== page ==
Roadtrip (Image Credit: Maridav)

Your First Time… Going on a Cross-Country Road Trip

Roadtrip (Image Credit: Maridav)

Roadtrip (Image Credit: Maridav)

Road trips – one of this country’s greatest traditions and so often overlooked as a preferred mode of travel.  Most people talk of driving across the country as a “bucket list” goal but only the brave follow through.  I have recently spanned this great nation in my Hyundai Accent from coast to coast and I want to share a few tips with you on how to be a smart road tripper.

Learn to read a map

Although I heavily utilized the GPS on my cell phone, there are areas of this country that will not support your 4G LTE connection, so you better know how to go old school and break out the Rand McNalley.

Buy a car charger for your cell phone

I made the mistake of thinking I could last a whole day without charging my phone but this was not smart considering the amount of juice GPS sucks up when used.  I picked a generic one up at a gas station in Indiana for less than $5.

Be prepared to take a lot of photos

I must admit that throughout my trip I exhibited risky driving behaviors by whipping out my phone to take photos every time I crossed into a new state or saw a spectacular view.  I rarely stopped the car, and instead I just held the phone above the steering wheel and went for it.  I don’t recommend this, but I guarantee you will see amazing vistas, funny road signs and other randomness that will warrant photography – so be prepared!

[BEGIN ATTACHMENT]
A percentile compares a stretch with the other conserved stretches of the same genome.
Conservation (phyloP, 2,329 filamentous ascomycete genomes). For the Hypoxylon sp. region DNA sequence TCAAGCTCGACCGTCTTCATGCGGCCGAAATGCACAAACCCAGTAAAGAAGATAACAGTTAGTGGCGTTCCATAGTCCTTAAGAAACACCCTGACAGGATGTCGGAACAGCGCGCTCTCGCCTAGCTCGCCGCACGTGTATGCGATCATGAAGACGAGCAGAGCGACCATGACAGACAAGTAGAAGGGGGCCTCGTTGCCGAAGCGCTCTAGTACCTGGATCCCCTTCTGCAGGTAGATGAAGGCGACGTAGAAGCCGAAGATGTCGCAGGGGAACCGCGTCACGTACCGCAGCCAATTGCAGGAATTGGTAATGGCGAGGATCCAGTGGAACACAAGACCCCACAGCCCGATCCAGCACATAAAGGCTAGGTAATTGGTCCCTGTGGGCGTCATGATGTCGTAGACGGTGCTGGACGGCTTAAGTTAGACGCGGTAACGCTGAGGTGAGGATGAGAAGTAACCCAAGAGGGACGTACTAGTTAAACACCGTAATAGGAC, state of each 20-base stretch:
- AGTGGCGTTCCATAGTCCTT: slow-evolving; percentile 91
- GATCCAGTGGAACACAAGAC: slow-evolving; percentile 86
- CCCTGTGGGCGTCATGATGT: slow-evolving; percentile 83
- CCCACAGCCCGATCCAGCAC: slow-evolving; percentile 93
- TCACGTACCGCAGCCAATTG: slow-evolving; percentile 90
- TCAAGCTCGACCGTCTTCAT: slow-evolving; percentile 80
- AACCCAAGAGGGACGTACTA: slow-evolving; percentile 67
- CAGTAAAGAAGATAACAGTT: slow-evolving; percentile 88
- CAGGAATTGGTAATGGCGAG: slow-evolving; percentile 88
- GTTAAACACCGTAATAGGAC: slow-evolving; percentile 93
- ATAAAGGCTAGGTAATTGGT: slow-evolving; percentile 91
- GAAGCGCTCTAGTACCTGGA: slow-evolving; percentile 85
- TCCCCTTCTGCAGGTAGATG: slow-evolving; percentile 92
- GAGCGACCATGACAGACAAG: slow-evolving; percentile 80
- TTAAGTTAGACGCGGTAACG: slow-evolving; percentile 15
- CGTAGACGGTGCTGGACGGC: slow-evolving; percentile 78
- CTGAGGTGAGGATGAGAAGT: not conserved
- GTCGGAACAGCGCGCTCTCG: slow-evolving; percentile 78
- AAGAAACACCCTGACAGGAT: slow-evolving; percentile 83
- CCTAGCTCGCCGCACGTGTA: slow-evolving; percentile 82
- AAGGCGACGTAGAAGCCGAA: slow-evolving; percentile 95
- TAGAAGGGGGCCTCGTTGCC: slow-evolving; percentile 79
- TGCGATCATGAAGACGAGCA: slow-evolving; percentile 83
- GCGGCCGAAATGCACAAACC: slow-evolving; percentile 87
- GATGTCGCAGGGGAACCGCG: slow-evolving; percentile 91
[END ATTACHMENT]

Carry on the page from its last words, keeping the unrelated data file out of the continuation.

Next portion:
Load up on water and healthy snacks

Food on the road is not exactly healthy but you can make it less damaging by preparing your snackage pre-trip with a quick run to the grocery store.  Buy bottled water, nuts, dried fruit (fresh fruit will inevitably go bad) and maybe some Corn Nuts (my personal fave).  All that time sitting down may also cause swelling in your lower extremities but hydrating helps keep this at a minimum.

Stop as often as possible

I wasn’t lucky enough to call my road trip a true vacation so I was ambitious with my mileage every day.  However, I recommend driving less than 500 miles per day so you can enjoy random stops at historical sites, national parks, etc.  I also think it helps immensely with circulation and getting in some much needed stretching.  Roadside yoga is the way to go!


This website and app managed to steer me in the direction of a drool worthy café in the middle of Montana, a fun dance club in Oklahoma City and an absolutely fabulous wine bar in Manitou Springs, CO.  If in doubt, check with some locals.

Bringing along a friend or family member is definitely a preferable way to go on a road trip that will surely take you a minimum of four days (one way) but I also think going alone is cathartic.  I went solo for my journey and I had a great time singing in my car, dictating script ideas on my phone and contemplating life in general.  I also had the chance to visit four different friends in various parts of the country that I hadn’t seen in years.  My trip was a vacation, pilgrimage and adventure rolled up into one.  Make the most of your trip and be prepared for the unexpected!


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